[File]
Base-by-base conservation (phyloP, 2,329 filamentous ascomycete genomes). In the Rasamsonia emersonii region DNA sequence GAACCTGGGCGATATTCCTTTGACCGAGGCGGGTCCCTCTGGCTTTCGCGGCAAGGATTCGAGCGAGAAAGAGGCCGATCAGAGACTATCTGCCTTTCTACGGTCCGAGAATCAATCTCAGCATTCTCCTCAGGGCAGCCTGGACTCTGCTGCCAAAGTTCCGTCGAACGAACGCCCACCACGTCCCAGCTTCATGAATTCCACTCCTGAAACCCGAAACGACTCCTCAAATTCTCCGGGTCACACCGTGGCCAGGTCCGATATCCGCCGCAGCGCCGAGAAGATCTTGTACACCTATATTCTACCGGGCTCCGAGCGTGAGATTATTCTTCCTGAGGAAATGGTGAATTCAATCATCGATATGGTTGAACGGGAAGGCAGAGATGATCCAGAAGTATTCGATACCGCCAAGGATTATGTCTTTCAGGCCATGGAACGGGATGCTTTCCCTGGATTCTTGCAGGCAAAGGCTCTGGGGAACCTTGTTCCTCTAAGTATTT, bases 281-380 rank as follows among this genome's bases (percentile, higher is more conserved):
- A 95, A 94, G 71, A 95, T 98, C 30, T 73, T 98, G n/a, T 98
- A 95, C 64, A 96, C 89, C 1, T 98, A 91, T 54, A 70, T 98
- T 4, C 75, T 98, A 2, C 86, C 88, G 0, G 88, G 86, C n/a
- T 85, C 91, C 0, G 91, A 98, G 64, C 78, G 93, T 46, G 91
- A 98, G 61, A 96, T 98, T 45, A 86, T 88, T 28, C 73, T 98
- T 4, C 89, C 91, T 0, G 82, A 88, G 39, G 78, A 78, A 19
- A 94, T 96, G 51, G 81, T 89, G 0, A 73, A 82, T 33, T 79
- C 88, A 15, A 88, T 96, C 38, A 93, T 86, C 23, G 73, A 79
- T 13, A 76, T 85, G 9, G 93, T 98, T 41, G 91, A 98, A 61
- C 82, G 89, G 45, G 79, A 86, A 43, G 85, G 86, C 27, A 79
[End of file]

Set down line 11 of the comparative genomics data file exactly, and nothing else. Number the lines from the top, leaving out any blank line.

- C 82, G 89, G 45, G 79, A 86, A 43, G 85, G 86, C 27, A 79